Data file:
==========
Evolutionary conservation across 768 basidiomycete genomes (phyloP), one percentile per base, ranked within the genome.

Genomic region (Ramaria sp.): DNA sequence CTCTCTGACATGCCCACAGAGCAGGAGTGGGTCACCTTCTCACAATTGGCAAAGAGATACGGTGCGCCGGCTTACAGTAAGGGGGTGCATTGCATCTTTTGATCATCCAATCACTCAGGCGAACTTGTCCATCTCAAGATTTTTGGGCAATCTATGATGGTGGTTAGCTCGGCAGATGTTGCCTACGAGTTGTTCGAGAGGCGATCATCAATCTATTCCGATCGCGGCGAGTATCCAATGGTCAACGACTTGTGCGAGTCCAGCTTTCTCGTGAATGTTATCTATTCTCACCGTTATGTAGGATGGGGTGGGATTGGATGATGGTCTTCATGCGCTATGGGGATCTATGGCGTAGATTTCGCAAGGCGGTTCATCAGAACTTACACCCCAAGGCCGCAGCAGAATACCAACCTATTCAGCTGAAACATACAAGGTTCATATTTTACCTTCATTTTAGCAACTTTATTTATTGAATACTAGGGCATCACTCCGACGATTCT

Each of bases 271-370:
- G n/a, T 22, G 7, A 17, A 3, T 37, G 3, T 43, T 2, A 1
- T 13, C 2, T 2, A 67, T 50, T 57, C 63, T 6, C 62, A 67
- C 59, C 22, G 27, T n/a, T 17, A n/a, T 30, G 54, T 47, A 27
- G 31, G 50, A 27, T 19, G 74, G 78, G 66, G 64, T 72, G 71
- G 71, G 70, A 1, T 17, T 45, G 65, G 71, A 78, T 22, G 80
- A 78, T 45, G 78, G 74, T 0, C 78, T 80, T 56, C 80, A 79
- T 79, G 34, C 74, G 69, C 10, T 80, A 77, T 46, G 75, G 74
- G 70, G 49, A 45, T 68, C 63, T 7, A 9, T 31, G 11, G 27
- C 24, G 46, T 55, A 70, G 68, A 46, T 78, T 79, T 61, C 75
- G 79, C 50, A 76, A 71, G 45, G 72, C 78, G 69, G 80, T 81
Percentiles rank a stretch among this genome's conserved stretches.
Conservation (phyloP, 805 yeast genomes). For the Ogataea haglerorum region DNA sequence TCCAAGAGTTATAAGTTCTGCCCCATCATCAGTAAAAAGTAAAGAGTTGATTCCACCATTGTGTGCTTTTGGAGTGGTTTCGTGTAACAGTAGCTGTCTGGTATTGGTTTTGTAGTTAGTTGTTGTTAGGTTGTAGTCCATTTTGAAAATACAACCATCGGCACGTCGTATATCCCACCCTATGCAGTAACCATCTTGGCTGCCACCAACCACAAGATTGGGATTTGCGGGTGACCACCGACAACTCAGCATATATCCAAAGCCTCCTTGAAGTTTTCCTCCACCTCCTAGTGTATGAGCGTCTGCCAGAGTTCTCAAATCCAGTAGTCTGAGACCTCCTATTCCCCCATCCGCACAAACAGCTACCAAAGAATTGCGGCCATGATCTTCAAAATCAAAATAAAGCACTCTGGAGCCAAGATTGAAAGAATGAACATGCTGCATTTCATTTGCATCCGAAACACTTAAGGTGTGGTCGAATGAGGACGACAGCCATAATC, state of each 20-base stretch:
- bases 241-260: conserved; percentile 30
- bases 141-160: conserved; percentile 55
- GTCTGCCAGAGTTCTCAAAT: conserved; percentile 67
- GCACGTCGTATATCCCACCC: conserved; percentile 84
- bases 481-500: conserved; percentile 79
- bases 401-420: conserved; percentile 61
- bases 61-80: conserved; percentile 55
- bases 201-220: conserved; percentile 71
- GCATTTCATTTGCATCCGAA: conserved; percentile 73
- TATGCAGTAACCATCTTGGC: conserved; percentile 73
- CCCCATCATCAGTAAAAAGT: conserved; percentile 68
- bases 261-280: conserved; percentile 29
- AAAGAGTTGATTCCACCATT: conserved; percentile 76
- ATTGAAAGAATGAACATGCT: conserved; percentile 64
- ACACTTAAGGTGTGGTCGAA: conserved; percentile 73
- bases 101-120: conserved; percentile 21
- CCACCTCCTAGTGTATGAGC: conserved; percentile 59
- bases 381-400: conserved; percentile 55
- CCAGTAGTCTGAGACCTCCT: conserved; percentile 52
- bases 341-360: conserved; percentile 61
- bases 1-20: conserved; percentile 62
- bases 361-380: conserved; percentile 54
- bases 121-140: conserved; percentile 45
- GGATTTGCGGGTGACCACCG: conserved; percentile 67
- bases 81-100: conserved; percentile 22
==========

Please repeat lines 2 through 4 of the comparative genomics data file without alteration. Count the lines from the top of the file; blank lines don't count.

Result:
Genomic region (Ramaria sp.): DNA sequence CTCTCTGACATGCCCACAGAGCAGGAGTGGGTCACCTTCTCACAATTGGCAAAGAGATACGGTGCGCCGGCTTACAGTAAGGGGGTGCATTGCATCTTTTGATCATCCAATCACTCAGGCGAACTTGTCCATCTCAAGATTTTTGGGCAATCTATGATGGTGGTTAGCTCGGCAGATGTTGCCTACGAGTTGTTCGAGAGGCGATCATCAATCTATTCCGATCGCGGCGAGTATCCAATGGTCAACGACTTGTGCGAGTCCAGCTTTCTCGTGAATGTTATCTATTCTCACCGTTATGTAGGATGGGGTGGGATTGGATGATGGTCTTCATGCGCTATGGGGATCTATGGCGTAGATTTCGCAAGGCGGTTCATCAGAACTTACACCCCAAGGCCGCAGCAGAATACCAACCTATTCAGCTGAAACATACAAGGTTCATATTTTACCTTCATTTTAGCAACTTTATTTATTGAATACTAGGGCATCACTCCGACGATTCT

Each of bases 271-370:
- G n/a, T 22, G 7, A 17, A 3, T 37, G 3, T 43, T 2, A 1